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United States Department of Agriculture

Agricultural Research Service

Research Project: INTEGRATED APPROACHES FOR PROTECTION OF ANIMALS FROM VECTOR-BORNE PATHOGENS

Location: Arthropod-Borne Animal Diseases Research

Title: Species-specific fate of bacteria in house flies and impact on vector potential for pathogens

Authors
item Nayduch, Dana
item Kumar, Naveen -
item Chifanzwa, Rabecca -

Submitted to: Meeting Abstract
Publication Type: Abstract Only
Publication Acceptance Date: July 30, 2011
Publication Date: July 30, 2011
Repository URL: http://esa.confex.com/esa/2011/webprogram/Paper58317.html
Citation: Nayduch, D., Kumar, N., Chifanzwa, R. 2011. Species-specific fate of bacteria in house flies and impact on vector potential for pathogens. Meeting Abstract. 58317.

Technical Abstract: House flies ingest bacteria during filth-feeding and consequently can transport microbes from septic environments to human habitats and food. Vector potential is influenced both by flies encountering pathogens and by the fate of bacteria in the fly alimentary canal. In order for pathogens to be transmitted, they must exit the fly in feces or vomit, and maintain viability. We investigated the fate of non-pathogenic E. coli and two human pathogens,Salmonella typhimurium and Streptococcus pyogenes, in house flies. Using GFP-transformed strains of bacteria, we assessed the temporal and spatial fate and viability of bacteria in the alimentary canal. Interestingly, we observed a dose-dependent effect on bacterial fate, as determined by visual examination (epiflourescent microscopy) and culture recovery. In addition, all three species, irrespective of dose, showed different temporal fates in the house fly gut. Non-motile S. pyogenes had the quickest transit time in the gut, and rapidly experienced great declines, possibly due to antimicrobial effectors secreted in the gut lumen. Even though S. typhimurium and E. coli are both motile bacteria, S. typhimuriumpersisted longer in flies, exhibited more sustained motility, and multiplied. In contrast, E. coliexhibited some early motility, but became enveloped in food boluses and declined in number over a 24 h period. All three species were recovered from fly excreta, with S. pyogenes showing the lowest recoverable amounts. Characteristics of these three microbes that enhance or inhibit survival in the house fly will be discussed in terms of vector potential.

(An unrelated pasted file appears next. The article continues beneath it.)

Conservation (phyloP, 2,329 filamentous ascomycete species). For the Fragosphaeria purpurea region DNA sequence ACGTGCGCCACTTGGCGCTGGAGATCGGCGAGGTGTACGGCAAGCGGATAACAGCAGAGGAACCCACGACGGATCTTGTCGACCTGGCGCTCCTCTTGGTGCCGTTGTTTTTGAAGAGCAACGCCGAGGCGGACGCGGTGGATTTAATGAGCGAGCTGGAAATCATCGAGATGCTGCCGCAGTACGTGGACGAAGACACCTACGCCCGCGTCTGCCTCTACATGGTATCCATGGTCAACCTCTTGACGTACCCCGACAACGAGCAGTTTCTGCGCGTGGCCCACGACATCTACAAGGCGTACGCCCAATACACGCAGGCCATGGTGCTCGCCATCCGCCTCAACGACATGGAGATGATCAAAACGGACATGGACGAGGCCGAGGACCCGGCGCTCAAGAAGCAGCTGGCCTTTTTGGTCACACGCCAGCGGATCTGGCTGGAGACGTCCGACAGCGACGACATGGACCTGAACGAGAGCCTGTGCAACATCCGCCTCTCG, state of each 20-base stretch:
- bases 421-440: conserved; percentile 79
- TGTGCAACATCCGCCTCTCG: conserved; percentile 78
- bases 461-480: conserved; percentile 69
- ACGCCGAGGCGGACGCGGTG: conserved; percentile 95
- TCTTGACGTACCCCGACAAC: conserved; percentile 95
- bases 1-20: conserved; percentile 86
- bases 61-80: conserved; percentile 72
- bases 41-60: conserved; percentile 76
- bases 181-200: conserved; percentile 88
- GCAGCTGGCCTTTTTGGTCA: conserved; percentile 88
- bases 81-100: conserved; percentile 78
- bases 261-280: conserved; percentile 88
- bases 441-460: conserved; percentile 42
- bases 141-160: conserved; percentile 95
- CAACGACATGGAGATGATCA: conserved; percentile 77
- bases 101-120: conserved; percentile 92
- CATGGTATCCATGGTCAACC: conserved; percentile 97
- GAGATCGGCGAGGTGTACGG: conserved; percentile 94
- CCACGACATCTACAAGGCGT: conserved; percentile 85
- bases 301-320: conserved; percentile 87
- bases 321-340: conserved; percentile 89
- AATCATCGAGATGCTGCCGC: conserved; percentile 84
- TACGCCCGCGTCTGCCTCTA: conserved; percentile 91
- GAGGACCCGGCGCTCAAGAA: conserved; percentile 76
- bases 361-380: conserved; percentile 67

Last Modified: 7/28/2014
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